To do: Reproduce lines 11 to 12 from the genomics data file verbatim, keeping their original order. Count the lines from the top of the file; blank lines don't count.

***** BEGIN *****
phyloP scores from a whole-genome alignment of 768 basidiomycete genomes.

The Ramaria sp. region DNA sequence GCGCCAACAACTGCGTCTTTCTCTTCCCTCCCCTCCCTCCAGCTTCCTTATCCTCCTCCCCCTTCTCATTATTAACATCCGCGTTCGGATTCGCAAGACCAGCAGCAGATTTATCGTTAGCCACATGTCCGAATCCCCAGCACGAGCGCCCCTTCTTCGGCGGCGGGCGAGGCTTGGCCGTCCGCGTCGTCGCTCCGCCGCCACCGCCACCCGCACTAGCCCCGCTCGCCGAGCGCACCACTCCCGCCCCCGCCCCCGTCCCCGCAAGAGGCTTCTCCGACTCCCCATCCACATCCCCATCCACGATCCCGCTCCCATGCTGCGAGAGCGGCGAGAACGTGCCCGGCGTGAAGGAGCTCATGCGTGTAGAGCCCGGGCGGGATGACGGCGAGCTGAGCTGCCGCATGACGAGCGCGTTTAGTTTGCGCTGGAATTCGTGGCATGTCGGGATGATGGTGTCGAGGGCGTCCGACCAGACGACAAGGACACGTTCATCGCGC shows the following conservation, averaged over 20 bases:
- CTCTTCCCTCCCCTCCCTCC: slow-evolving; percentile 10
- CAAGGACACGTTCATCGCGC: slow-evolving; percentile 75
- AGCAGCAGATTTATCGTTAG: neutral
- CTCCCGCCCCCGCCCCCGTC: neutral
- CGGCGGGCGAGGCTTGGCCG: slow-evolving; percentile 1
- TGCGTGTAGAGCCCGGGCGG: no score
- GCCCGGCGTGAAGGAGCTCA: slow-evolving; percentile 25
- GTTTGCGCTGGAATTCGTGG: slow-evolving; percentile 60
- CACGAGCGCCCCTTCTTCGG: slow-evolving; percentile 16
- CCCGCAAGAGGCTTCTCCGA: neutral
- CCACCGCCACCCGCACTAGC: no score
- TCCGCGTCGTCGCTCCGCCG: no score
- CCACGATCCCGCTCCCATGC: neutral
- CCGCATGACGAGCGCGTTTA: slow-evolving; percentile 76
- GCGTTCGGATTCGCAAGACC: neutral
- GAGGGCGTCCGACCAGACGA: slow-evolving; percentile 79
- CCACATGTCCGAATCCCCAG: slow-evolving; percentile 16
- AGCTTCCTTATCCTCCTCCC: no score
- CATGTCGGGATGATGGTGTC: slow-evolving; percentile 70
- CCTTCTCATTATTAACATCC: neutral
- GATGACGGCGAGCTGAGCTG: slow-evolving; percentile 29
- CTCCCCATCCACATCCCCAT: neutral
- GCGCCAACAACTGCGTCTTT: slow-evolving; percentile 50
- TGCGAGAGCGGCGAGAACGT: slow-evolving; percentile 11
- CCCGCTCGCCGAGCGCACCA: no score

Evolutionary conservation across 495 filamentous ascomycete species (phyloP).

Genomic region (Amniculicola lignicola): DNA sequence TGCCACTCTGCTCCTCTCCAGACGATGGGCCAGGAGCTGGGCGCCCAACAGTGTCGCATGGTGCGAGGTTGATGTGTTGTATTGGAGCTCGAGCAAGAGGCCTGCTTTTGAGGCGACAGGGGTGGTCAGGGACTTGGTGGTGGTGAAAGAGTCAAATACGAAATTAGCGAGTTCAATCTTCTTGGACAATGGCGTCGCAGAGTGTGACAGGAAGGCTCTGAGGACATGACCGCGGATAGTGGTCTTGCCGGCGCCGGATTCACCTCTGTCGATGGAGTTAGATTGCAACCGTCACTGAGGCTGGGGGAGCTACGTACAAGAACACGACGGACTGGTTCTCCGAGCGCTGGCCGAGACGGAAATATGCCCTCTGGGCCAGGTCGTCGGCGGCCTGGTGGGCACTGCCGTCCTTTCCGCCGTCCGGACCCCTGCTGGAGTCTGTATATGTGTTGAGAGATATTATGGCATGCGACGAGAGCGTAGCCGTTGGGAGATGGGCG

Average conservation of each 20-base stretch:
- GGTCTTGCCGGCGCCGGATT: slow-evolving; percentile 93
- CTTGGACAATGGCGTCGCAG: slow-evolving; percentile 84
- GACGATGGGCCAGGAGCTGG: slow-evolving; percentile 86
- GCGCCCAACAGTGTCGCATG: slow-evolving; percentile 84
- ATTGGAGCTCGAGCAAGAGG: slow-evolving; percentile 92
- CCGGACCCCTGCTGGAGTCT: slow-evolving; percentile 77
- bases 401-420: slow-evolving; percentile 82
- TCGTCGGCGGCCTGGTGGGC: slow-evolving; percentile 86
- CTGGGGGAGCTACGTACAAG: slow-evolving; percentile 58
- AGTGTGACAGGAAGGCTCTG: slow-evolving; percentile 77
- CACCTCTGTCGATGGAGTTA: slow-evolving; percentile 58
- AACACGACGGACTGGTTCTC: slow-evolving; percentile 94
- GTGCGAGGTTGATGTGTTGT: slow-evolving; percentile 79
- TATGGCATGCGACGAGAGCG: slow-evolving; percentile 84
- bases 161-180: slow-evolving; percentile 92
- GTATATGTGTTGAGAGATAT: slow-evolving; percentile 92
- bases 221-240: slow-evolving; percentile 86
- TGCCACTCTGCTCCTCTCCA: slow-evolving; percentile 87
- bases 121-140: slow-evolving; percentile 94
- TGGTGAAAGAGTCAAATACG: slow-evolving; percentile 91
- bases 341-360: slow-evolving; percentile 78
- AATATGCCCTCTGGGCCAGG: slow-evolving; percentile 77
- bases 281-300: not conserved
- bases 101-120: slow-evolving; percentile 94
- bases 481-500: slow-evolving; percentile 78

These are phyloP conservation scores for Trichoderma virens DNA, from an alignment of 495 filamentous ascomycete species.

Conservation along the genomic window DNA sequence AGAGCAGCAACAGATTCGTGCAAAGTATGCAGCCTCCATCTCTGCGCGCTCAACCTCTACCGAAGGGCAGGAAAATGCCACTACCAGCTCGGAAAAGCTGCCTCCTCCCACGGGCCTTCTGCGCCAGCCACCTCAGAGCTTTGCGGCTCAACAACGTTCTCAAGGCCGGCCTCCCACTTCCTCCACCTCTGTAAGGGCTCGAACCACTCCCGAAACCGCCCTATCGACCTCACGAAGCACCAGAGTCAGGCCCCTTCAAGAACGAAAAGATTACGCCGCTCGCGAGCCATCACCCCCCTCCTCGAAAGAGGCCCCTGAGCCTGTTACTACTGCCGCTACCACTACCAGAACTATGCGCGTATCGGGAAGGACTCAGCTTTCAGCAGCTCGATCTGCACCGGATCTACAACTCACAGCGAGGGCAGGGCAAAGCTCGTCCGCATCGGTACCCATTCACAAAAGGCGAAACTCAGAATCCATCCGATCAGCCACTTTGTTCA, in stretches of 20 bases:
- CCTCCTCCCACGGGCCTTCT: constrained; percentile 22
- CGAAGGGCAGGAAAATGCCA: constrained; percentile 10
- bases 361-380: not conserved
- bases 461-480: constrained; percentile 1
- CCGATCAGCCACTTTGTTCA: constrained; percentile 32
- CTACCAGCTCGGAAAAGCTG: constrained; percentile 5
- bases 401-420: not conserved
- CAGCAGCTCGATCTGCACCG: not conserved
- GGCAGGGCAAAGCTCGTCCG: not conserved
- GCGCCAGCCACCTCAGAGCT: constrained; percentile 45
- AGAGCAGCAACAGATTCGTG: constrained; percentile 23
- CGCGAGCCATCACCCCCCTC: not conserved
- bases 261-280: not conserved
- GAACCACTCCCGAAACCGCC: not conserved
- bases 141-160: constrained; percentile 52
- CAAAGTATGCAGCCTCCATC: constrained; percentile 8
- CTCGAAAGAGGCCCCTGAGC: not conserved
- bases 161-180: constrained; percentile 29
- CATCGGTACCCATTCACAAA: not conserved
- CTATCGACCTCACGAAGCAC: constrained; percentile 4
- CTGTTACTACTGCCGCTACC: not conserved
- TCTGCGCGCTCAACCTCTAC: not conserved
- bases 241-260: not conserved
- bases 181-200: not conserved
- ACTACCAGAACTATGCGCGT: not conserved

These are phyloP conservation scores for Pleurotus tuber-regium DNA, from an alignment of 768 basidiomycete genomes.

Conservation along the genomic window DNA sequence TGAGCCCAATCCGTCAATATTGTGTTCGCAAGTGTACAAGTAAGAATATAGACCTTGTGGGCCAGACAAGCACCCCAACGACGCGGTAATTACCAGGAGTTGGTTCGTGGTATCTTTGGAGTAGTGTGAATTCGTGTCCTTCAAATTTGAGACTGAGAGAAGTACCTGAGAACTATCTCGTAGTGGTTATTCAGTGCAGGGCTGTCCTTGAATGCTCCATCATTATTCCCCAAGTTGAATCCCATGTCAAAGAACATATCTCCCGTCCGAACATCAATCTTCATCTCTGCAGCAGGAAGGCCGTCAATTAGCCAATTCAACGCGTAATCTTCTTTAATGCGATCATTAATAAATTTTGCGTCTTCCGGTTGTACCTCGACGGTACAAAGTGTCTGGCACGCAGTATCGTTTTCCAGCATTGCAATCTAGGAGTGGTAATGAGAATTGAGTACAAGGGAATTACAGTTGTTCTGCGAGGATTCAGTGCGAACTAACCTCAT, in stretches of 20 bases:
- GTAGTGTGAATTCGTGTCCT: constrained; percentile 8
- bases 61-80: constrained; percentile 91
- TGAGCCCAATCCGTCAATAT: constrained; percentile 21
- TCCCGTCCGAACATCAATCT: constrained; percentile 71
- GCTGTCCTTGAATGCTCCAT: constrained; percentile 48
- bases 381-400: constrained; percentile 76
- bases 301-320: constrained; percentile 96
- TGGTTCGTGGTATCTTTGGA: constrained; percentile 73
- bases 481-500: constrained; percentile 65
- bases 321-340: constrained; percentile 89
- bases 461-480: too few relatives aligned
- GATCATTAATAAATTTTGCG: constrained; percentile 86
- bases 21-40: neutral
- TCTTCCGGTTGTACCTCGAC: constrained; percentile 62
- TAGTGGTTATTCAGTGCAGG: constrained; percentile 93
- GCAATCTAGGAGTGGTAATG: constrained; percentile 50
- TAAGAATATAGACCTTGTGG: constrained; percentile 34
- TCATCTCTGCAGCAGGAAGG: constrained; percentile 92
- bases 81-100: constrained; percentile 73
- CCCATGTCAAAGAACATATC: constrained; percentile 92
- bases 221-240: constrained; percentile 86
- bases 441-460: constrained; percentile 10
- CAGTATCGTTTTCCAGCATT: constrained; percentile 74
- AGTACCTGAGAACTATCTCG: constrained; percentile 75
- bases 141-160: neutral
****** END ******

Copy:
- CACGAGCGCCCCTTCTTCGG: slow-evolving; percentile 16
- CCCGCAAGAGGCTTCTCCGA: neutral